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The Radio Dept, Cyann and Ben, Fields – Sonic Cathedral at The Legion, 28th September 2006

Tonight we’re enjoying September shoegazey goodness at Sonic Cathedral with a gig that turns into a feat of stamina, lasting as it does for apparent aeons. 'Tis the last night of Fields' three-month residency co-curating Sonic Cathedral's summer 'Sowing Seeds' season, a series of gigs that has featured many plastic sunflowers and lots of top bands swirling about the Legion to the sounds of MBV, BJM, JAMC (segueing into Jonathan Richman - nice work) and stuff. Tonight, amongst the usual liberal scattering of sunflowers and yellow helium balloons that kiss the ceiling and tickle your neck, are plastic autumn leaves that add a melancholy 'days dwindle down' air to the stage. Who knew you could even buy such things?

For some reason, Fields are on first, ripping through an excitable set and jollying us all along by sounding a lot heavier and pedal-tastic than the folksy gazeyness I'd been anticipating. Keyboardy/singer lady Thorunn looks all hippy Celtic with a medieval-stylee ribbon-thing tied round her hair - hair which I'm obliged to describe as 'flaxen'. This should be a ludicrous look but it adds to the general 'Wicker Man' mysticism the band are generating with their churning guitar vortex. As is the Sonic C way, various films flicker away behind the bands as they play, and Fields get the first half of 'The Birds' to accompany their monstrous Slowdive-with-axes feral folk spacerock. Brilliantly, as they are sweeping through the guitar rush swooning middle of frantic opener 'Song For The Fields' the film behind them swoops through an aerial shot of rolling green clifftops and a tumbling sea - it fits exactly and is a tiny accidental moment of perfection.

Rockin' the hippy Celtic hair ribbon-thing look
I venture through the cram-packed crowd meeting two Tamborines, a SoundsXP and an Eighteenth Day (hanging with a glowering Ben Swank - ooh!) en route and luck out at the bar, getting served quickly before embarking on my, 'Scuse me, sorry, scuse me' laden journey back. Jeez it's packed in here. Then there is mucho hanging about swaying gently to the likes of 'Breaking Hands' by The Gun Club (yay!) as monstrous banks of keyboards and effects-laden equipment are loaded onstage and fiddled with until they all work.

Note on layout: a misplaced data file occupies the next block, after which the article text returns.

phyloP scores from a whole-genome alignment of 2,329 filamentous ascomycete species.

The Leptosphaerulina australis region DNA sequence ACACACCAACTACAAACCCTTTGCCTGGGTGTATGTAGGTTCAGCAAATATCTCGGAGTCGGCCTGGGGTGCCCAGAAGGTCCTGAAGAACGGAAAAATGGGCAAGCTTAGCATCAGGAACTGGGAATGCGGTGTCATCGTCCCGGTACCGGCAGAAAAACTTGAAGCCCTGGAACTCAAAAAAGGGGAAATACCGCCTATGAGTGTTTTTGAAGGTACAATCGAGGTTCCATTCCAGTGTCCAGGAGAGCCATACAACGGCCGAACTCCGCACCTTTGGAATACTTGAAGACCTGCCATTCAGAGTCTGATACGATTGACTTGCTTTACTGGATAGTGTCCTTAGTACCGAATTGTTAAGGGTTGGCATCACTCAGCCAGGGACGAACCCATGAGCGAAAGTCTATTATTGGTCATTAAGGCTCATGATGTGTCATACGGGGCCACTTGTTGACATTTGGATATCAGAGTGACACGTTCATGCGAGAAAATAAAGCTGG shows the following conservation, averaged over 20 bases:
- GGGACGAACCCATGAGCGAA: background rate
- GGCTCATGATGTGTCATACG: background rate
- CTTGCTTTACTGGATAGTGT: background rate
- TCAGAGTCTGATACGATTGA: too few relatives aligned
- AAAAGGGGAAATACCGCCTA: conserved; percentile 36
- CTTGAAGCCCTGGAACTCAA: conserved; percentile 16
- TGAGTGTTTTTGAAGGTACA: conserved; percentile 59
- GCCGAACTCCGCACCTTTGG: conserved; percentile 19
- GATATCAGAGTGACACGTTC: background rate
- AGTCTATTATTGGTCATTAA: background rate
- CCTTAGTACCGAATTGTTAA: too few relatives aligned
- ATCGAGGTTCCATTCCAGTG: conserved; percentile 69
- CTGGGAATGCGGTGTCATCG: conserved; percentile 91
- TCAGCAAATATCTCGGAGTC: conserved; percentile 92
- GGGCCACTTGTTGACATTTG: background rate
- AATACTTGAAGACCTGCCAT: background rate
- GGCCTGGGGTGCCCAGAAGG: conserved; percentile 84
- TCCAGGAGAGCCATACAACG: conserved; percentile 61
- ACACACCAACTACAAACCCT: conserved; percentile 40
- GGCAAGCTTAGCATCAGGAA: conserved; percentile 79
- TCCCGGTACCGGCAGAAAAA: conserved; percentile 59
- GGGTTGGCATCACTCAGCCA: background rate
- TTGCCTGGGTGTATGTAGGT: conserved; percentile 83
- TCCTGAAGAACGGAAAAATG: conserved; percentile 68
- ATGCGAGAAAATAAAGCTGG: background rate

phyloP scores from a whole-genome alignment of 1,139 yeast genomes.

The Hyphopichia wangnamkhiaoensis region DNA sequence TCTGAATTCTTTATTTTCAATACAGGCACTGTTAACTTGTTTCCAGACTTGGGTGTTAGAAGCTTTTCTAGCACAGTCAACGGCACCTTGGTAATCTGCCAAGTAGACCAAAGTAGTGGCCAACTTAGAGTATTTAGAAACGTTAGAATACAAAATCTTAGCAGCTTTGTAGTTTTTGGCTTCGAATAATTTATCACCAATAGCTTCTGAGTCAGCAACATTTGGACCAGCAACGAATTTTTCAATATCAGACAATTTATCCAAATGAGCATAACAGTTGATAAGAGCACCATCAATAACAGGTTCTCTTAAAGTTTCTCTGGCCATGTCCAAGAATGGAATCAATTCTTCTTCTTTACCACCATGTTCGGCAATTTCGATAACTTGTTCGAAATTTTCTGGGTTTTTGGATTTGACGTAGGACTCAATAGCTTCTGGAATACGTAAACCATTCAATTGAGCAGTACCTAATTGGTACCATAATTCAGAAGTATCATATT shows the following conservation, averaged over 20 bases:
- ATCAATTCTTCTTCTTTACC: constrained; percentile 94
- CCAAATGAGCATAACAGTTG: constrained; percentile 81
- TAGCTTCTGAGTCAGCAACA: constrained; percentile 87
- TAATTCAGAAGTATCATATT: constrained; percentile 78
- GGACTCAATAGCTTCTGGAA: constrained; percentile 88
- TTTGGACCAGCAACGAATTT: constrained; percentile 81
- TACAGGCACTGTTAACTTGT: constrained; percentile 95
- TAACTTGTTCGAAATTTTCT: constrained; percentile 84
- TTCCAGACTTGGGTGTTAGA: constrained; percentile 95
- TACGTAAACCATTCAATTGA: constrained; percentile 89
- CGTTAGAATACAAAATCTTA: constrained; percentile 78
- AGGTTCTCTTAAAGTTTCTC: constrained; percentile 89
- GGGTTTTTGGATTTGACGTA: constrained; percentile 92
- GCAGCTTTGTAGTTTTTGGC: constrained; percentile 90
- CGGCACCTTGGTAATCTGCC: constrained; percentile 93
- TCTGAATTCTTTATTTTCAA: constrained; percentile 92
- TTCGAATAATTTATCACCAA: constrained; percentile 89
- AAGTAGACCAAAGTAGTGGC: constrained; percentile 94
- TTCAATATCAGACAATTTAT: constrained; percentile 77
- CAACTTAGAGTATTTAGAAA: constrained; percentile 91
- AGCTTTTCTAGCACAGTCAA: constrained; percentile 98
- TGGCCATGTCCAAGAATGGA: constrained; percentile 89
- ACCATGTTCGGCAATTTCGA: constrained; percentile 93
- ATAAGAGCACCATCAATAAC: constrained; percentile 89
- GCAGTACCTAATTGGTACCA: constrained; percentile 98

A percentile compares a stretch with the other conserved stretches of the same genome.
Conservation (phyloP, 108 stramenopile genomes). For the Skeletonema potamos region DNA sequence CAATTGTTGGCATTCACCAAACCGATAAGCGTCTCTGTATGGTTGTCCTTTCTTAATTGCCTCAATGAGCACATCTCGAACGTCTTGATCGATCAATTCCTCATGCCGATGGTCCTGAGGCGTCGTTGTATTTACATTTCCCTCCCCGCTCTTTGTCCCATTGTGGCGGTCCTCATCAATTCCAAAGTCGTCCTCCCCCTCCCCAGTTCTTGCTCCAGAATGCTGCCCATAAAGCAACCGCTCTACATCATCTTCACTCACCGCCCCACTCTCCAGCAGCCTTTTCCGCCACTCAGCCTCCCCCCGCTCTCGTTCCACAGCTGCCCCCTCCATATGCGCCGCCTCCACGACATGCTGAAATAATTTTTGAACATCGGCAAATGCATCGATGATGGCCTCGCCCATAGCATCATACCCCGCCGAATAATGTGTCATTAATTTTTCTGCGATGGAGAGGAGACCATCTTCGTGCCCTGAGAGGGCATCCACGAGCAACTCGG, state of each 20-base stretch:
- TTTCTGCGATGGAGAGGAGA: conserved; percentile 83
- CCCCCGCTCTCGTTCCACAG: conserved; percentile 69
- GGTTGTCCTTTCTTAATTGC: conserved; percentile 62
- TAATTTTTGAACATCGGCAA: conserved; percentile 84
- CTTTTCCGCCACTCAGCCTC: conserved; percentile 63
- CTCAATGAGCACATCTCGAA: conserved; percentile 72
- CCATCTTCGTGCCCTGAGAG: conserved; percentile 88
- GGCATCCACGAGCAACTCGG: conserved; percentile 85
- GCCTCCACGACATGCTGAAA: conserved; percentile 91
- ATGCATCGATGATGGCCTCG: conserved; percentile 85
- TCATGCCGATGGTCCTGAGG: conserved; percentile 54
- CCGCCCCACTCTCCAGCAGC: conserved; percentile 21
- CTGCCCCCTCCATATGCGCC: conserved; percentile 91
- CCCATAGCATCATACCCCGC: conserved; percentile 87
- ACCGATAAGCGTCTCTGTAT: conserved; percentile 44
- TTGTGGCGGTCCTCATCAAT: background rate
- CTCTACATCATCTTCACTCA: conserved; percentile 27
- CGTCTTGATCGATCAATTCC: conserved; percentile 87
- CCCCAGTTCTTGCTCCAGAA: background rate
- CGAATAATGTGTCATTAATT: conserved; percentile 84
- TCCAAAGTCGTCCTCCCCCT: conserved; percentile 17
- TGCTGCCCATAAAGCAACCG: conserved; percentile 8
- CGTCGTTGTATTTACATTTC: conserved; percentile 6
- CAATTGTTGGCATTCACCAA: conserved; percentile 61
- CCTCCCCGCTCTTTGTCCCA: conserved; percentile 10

A girl trapped behind monstrous keyboards, yesterday

The Japanese girlies at the front (they're always there, innit) are starting to wilt by the time Cyann and Ben come on and plunge us into their drone-goth psyche-prog world of dark clouds and long songs. Cyann and Ben consist of a girl trapped behind the monstrous keyboards, two blokes with guitars and lots of pedal action and a bloke with a tiny drumkit. They all look a bit dour, cheer up luv! It's alright; they're from Paris you know. Apparently one of Espers makes an appearance on their new album, so they must be okay. They swoosh away, sometimes thrillingly going a bit Dungenesque (not Dungeness - ho!) in their epic tricksy noodlery, sometimes going a bit glowery in an uptight post-rock sort of way. On the whole, transfixing stuff, if rather, um, epic.

Many years later (okay at 12.15), The Radio Dept are READY TO ROCK! No they're not, but they're still great, whisking us through an all too brief seven (ish) song set of olde faves, plus songs from new LP ‘Pet Grief’. Weirdly, there's a group of loutish drunkards whooping, shouting and staggering at the front, confusing the band and irritating the punters. It's not entirely clear if they're here by mistake or are just overly oiled fans exercising their inner-hoolies to the soundtrack of soaring Scando indie-electro miserablism. Whatever, when the looping swoop of ‘Where Damage Isn’t Already Done’ kicks in to flips our lids, the drunkards react like they’re well ‘avin it and they’ve got a point, perversely, in this context the song sounds rave-ily celebratory.

S’been a while since I last saw The Radio Dept play, during which time they’ve lost their bass girl, Lisa, but gained a double-decker keyboard stand for the moustached-up Daniel. He looks like some kind of moderne vicar behind a lectern. A moment of frivolity occurs when a drunk hands Daniel a Spurs sweatband which the Swede dabs his brow with uncertainly. The drunk is overjoyed, then demands the sweatband back. This kind of thing adds an undercurrent of the absurd to proceedings and is frankly a tad off-putting, although singer Johan remains un-offput and scarily stern throughout. At one point he snaps something about hating everyone’s favourite Swedey label Labrador Records and nobody’s quite sure if he’s joking or not.

Why so blue?
Moustached-up Chez Kitten, The Radio Dept’s two LPs get a good old playing and like lots of the excited indie faces here pressing eagerly forwards I’ve been keenly anticipating this gig. Will it be ace? Will it be a bit poor? Happily, tonight The Radio Dept sound mighty and oceanic in their mournfulness, and for three unprepossessing blokes rooted behind their instruments with serious expressions they’re creating a powerful sound. Their susurrating vocals, sweeping keyboard, grave guitar and clattering programmed drums sound less claustrophobic live, the medicated, sleep-muffled sound of their records is given some air and blown clean by the whirl of noise. ‘Lost and Found’ sounds groggily ecstatic like its lovingly forcing a pillow over your face, ‘Why Won’t You Talk About It?’ is surprisingly, blammingly heavy and ‘The Worst Taste in Music’ is sinking-feeling, buttoned-up swoon pop.

At the end, the band scamper offstage and have to be coaxed back on by Nat Sonic C and convinced that despite the late hour we’re still all waiting for them. It’s been a long night, it’s been a short set, but when the music crashes back in, we all understand, ‘It's knowing you're alive through all the fuzz’.

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